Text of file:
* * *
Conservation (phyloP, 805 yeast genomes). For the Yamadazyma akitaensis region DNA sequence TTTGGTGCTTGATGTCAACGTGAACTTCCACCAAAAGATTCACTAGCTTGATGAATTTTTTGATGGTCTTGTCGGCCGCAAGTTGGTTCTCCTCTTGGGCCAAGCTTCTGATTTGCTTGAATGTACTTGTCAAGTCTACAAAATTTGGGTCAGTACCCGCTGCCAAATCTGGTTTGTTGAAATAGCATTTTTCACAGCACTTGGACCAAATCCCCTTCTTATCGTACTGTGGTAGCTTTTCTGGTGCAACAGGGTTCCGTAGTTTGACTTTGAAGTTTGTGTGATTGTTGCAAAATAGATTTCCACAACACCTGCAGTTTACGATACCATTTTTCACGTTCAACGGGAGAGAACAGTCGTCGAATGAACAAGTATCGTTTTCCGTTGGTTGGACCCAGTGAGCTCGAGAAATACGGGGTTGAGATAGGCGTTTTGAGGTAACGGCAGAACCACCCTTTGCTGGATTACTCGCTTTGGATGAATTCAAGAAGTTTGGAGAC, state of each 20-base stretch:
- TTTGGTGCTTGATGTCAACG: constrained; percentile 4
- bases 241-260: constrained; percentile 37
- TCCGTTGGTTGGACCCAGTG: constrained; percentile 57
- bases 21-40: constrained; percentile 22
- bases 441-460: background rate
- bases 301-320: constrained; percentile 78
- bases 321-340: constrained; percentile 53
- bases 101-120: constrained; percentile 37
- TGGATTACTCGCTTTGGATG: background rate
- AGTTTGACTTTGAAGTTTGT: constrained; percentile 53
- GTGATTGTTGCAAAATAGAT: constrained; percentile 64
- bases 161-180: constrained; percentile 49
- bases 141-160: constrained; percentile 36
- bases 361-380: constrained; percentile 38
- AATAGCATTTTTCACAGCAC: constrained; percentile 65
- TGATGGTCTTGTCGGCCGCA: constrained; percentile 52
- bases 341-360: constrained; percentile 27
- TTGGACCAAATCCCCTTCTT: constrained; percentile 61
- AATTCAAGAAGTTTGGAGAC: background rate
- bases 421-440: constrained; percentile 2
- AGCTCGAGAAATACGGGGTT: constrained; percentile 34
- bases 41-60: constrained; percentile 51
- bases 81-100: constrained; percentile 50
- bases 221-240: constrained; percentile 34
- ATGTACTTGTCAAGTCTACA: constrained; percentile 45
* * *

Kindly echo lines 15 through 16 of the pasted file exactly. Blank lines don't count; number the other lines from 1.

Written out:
- bases 361-380: constrained; percentile 38
- AATAGCATTTTTCACAGCAC: constrained; percentile 65